Queen Elizabeth II, the UK’s longest-serving monarch, died at Balmoral aged 96, after reigning for 70 years. Her family was reunited at her Scottish estate after concerns about her health increased on Thursday. The Queen came to the throne in 1952 and witnessed enormous social change.
Queen Elizabeth’s contribution to environment
According to official information from the British monarchy, “the Queen sponsorships and charities cover a wide range of topics, from opportunities for young people to preserving wildlife and the environment. Having Her Majesty as Patron or Royal President provides vital publicity for the work of these organizations and allows her enormous achievements and contributions to society to be recognised.
In her duties, Queen Elizabeth II is the president or royal patron of more than 600 charities, covering areas such as the arts and culture, the health sector, the financing of science and technology and multiple causes that support the preservation of the environment and wildlife.
Elizabeth II has a direct relationship with the Prime Minister of England, and also maintains visits to crown charities and schools. The Queen is the Royal Patron or President of more than 600 charities within the United Kingdom and the Commonwealth of Nations, ranging from supporting young people to preserving the environment and wildlife.
When Queen Elizabeth II welcomed billionaire business leaders, presidential envoys and tech entrepreneurs to Windsor Castle this month, she took the opportunity to drive home a message close to her heart: climate change must be combated.
She told industry titans gathered for a reception after a government investment summit that she was “proud” of how the UK is moving towards a sustainable future, but “there is still so much more to do”. The head of state, who has been resting after a short stay in hospital following the event, also urged nations to “rise to the challenge” and avoid the problems associated with climate change.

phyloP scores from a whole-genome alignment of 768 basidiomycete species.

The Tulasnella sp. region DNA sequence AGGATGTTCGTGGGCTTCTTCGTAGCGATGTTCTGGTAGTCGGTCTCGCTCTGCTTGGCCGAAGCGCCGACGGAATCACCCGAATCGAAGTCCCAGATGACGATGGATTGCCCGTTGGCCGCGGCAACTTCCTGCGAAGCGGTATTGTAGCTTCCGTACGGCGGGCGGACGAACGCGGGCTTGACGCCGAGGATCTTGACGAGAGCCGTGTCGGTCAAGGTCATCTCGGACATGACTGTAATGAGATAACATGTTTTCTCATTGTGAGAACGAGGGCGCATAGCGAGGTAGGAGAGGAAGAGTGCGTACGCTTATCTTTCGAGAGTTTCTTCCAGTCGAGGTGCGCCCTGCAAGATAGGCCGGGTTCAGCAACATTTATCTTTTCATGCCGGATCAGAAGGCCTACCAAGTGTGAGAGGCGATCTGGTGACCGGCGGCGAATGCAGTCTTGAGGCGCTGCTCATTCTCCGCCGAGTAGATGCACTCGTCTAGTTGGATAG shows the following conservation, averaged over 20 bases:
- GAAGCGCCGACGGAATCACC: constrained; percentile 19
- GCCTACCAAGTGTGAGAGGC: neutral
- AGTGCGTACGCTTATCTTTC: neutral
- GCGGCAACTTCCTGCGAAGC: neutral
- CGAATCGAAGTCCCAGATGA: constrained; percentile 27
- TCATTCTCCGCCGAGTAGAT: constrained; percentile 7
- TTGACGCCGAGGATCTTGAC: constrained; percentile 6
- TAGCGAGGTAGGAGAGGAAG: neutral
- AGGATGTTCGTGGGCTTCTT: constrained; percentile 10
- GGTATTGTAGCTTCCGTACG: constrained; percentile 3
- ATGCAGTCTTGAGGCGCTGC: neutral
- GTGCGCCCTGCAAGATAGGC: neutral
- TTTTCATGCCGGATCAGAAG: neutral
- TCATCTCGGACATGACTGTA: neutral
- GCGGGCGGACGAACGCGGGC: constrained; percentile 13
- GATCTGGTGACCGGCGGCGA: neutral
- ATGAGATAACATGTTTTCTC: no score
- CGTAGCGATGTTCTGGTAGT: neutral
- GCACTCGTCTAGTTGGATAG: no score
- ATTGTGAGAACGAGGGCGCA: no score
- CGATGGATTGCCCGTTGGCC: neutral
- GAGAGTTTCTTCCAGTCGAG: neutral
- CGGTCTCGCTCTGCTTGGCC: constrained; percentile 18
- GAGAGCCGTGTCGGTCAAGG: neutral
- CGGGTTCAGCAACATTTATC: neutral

Her eco friendly life
Her family is doing her part. From electric cars running on alternative fuels and international awards for environmentally friendly initiatives, to pioneering hydroelectric systems or the simple approach of planting trees, they are taking a stand against climate change.
Since 1994, the queen has been using a combined heat and power system in the palace to increase efficiency, helping to reduce the royal household’s greenhouse gas emissions, energy costs and reliance on the National Grid.
Energy consumption is controlled through a network of more than 60 smart meters installed throughout the estate, which allows areas for improvement to be identified and targeted.
- Outside, her gardens have not been forgotten and are now home to four beehives and a wildlife scheme that has 320 different types of wildflowers and attracts more than 40 species of birds. The queen is currently testing energy-efficient LED lighting, which uses 86 per cent less electricity and has a longer lifespan throughout the property.
- The hives are kept on an island in the middle of the garden’s lake, which is covered with grasses, giving them immediate access to approximately 350 types of wildflowers and 600 plants.
- In 2017, a royal family spokesperson told The Mirror that the Queen had expanded her electric vehicle fleet, adding an eco-friendly Nissan van.
- The collection already included a Renault Twizy, a BMW i3 and a BMW 7 Series Hybrid. The spokesman said the Buckingham Palace garden team will use the van to “transport machinery, plants and staff”.
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